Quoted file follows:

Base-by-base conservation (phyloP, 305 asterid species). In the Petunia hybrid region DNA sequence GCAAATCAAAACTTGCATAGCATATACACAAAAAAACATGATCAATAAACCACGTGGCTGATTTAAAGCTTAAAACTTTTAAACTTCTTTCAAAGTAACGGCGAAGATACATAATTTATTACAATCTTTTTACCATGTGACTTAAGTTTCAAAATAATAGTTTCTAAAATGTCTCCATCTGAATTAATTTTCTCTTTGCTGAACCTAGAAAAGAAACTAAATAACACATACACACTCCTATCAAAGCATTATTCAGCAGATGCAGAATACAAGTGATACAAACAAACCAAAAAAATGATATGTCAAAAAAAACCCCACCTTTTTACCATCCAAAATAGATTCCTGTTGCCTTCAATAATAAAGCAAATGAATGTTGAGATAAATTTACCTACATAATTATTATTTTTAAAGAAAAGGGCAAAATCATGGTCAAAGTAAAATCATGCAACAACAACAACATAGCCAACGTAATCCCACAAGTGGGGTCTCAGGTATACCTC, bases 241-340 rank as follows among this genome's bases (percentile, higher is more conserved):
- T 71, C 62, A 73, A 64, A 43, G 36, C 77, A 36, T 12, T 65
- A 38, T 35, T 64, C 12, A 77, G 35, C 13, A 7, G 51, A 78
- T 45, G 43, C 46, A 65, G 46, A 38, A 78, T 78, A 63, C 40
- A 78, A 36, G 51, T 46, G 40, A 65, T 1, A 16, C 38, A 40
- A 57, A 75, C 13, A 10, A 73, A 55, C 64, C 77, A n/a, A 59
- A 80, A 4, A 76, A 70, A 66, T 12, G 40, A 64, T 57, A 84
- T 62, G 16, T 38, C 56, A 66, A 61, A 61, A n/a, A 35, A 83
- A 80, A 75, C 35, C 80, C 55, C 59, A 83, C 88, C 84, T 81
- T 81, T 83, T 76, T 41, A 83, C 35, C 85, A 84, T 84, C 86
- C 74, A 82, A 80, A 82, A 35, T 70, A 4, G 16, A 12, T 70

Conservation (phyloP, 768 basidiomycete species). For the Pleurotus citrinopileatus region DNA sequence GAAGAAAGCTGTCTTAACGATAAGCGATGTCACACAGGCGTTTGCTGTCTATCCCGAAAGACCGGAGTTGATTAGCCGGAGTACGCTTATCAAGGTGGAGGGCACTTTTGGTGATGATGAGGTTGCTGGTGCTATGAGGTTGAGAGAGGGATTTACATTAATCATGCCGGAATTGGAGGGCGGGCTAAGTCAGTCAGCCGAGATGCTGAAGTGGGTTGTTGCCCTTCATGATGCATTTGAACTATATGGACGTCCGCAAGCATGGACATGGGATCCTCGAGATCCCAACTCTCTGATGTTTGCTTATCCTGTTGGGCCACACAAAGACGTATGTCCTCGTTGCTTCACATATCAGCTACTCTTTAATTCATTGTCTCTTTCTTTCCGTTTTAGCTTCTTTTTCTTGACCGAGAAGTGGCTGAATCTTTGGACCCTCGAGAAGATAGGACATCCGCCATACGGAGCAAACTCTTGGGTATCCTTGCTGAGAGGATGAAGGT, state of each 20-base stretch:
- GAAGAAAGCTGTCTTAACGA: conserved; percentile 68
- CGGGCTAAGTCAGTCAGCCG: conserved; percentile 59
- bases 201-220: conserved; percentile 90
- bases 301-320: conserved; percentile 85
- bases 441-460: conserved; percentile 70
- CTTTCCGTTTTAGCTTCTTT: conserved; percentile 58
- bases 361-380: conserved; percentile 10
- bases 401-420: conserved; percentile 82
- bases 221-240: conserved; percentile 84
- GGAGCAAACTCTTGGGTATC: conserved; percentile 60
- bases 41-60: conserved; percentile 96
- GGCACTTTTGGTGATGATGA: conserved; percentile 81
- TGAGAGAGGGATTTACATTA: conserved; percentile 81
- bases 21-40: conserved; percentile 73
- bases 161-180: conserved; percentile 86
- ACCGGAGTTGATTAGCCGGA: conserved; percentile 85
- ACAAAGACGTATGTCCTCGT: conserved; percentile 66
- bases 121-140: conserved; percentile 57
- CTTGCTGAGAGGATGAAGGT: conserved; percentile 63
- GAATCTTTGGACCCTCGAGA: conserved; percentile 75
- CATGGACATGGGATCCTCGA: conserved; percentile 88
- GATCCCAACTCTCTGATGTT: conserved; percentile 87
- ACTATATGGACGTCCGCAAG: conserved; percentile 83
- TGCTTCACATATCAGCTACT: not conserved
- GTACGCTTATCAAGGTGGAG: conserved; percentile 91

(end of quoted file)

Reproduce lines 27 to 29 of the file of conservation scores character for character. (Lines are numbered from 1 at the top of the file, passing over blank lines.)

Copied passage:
- bases 161-180: conserved; percentile 86
- ACCGGAGTTGATTAGCCGGA: conserved; percentile 85
- ACAAAGACGTATGTCCTCGT: conserved; percentile 66